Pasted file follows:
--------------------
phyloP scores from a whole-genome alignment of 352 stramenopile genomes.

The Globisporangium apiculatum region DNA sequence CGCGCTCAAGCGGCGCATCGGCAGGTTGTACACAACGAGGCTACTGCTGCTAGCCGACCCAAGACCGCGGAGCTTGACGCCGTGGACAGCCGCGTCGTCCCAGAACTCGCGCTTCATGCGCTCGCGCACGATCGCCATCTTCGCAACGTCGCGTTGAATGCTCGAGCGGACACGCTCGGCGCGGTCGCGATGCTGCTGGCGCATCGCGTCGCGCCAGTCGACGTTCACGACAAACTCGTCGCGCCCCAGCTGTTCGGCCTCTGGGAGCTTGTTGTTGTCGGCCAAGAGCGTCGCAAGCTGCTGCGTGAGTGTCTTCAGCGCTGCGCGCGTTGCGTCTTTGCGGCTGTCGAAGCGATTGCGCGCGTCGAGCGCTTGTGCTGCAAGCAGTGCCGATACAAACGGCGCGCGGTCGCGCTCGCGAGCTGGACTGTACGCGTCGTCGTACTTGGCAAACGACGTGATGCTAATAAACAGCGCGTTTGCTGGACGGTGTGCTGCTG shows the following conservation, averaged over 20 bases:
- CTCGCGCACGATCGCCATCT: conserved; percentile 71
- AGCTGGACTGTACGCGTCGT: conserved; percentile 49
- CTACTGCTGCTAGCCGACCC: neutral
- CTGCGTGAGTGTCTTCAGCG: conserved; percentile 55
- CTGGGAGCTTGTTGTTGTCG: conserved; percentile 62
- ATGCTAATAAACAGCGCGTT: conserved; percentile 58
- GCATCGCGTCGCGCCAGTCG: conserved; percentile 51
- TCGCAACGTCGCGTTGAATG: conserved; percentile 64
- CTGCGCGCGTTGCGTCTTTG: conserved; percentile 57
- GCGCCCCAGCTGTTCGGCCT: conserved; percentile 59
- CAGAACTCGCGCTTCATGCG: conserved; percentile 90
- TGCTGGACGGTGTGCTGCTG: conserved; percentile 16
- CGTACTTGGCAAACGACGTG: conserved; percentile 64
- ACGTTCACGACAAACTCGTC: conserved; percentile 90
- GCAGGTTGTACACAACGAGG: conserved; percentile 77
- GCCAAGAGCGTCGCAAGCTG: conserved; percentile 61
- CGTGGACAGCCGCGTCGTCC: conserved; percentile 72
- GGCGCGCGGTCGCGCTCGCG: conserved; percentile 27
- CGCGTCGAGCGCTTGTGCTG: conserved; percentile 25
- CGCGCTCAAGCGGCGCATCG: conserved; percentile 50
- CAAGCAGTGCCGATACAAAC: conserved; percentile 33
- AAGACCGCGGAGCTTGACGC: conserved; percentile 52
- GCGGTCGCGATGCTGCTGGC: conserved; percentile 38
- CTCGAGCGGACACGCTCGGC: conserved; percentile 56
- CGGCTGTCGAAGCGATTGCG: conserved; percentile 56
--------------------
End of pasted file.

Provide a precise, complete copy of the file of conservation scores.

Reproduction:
phyloP scores from a whole-genome alignment of 352 stramenopile genomes.

The Globisporangium apiculatum region DNA sequence CGCGCTCAAGCGGCGCATCGGCAGGTTGTACACAACGAGGCTACTGCTGCTAGCCGACCCAAGACCGCGGAGCTTGACGCCGTGGACAGCCGCGTCGTCCCAGAACTCGCGCTTCATGCGCTCGCGCACGATCGCCATCTTCGCAACGTCGCGTTGAATGCTCGAGCGGACACGCTCGGCGCGGTCGCGATGCTGCTGGCGCATCGCGTCGCGCCAGTCGACGTTCACGACAAACTCGTCGCGCCCCAGCTGTTCGGCCTCTGGGAGCTTGTTGTTGTCGGCCAAGAGCGTCGCAAGCTGCTGCGTGAGTGTCTTCAGCGCTGCGCGCGTTGCGTCTTTGCGGCTGTCGAAGCGATTGCGCGCGTCGAGCGCTTGTGCTGCAAGCAGTGCCGATACAAACGGCGCGCGGTCGCGCTCGCGAGCTGGACTGTACGCGTCGTCGTACTTGGCAAACGACGTGATGCTAATAAACAGCGCGTTTGCTGGACGGTGTGCTGCTG shows the following conservation, averaged over 20 bases:
- CTCGCGCACGATCGCCATCT: conserved; percentile 71
- AGCTGGACTGTACGCGTCGT: conserved; percentile 49
- CTACTGCTGCTAGCCGACCC: neutral
- CTGCGTGAGTGTCTTCAGCG: conserved; percentile 55
- CTGGGAGCTTGTTGTTGTCG: conserved; percentile 62
- ATGCTAATAAACAGCGCGTT: conserved; percentile 58
- GCATCGCGTCGCGCCAGTCG: conserved; percentile 51
- TCGCAACGTCGCGTTGAATG: conserved; percentile 64
- CTGCGCGCGTTGCGTCTTTG: conserved; percentile 57
- GCGCCCCAGCTGTTCGGCCT: conserved; percentile 59
- CAGAACTCGCGCTTCATGCG: conserved; percentile 90
- TGCTGGACGGTGTGCTGCTG: conserved; percentile 16
- CGTACTTGGCAAACGACGTG: conserved; percentile 64
- ACGTTCACGACAAACTCGTC: conserved; percentile 90
- GCAGGTTGTACACAACGAGG: conserved; percentile 77
- GCCAAGAGCGTCGCAAGCTG: conserved; percentile 61
- CGTGGACAGCCGCGTCGTCC: conserved; percentile 72
- GGCGCGCGGTCGCGCTCGCG: conserved; percentile 27
- CGCGTCGAGCGCTTGTGCTG: conserved; percentile 25
- CGCGCTCAAGCGGCGCATCG: conserved; percentile 50
- CAAGCAGTGCCGATACAAAC: conserved; percentile 33
- AAGACCGCGGAGCTTGACGC: conserved; percentile 52
- GCGGTCGCGATGCTGCTGGC: conserved; percentile 38
- CTCGAGCGGACACGCTCGGC: conserved; percentile 56
- CGGCTGTCGAAGCGATTGCG: conserved; percentile 56